Colella said GSCH has behavioral health and social workers on staff to help with any mental health or family issues they identify. She said it is important to assure a patient is not neglecting their mental health because of the isolation and is taking their prescribed medication.

Colella said video visits can be used to help manage diabetes, to care for children with ADHD and help with sleep issues. She said that some follow ups for chronic conditions is possible through telehealth.

“But for those first two years, seeing them in person is so important,” said Colella. “During well baby visits, we inspect their growth and development. We talk with the parents about nutrition and sleep patterns. We can talk anticipatory, what to expect as the baby grows. We get the opportunity to check in on the entire family, for issues like postpartum depression. It really does take a village to raise a baby right.”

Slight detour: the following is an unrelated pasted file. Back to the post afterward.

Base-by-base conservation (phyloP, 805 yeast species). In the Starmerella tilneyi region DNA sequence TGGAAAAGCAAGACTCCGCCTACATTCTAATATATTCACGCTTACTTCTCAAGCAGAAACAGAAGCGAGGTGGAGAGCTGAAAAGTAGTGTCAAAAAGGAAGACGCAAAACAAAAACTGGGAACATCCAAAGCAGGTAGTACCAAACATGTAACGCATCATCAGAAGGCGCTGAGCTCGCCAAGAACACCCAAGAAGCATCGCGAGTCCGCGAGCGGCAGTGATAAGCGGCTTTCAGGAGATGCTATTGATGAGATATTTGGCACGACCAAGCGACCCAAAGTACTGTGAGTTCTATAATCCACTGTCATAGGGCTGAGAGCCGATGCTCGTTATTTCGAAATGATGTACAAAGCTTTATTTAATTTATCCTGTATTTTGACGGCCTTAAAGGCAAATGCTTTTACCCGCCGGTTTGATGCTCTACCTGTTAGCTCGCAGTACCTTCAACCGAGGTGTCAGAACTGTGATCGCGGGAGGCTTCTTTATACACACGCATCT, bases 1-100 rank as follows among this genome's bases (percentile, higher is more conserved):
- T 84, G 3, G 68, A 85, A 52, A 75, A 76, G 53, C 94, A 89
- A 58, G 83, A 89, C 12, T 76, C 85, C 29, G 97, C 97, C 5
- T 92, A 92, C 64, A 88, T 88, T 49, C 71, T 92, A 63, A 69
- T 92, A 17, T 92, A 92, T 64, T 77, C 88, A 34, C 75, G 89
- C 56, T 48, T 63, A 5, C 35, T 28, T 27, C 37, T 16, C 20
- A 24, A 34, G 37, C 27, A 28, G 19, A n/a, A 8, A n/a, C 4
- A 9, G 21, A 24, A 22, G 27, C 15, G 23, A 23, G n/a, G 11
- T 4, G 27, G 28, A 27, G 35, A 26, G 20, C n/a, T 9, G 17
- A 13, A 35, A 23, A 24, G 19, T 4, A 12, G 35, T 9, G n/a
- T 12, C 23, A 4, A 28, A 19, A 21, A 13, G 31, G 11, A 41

Most important is keeping the child on a well-organized schedule of childhood immunizations.

“Immunization are given to children at set intervals,” said Colella. “Keeping to the schedule provides the best protection for the child.”

Children are given primary immunizations in the first 30-45 days of their life. They need the measles and chicken pox shot between the age of four and five, and a booster for it at age 11, when they will also get the primary meningitis immunization and HPV vaccine.

“It’s so important to emphasize the importance of getting our patients in,” said Colella. “I am so impressed with how quickly GSCH responded to the COVID-19 needs. We have a really good operations team for all our locations and plans were put into place to make all of our services safe for staff and patients.”

Patients and staff are screened, for temperature, cough, and any signs of respiratory ailment before entering any of the three locations.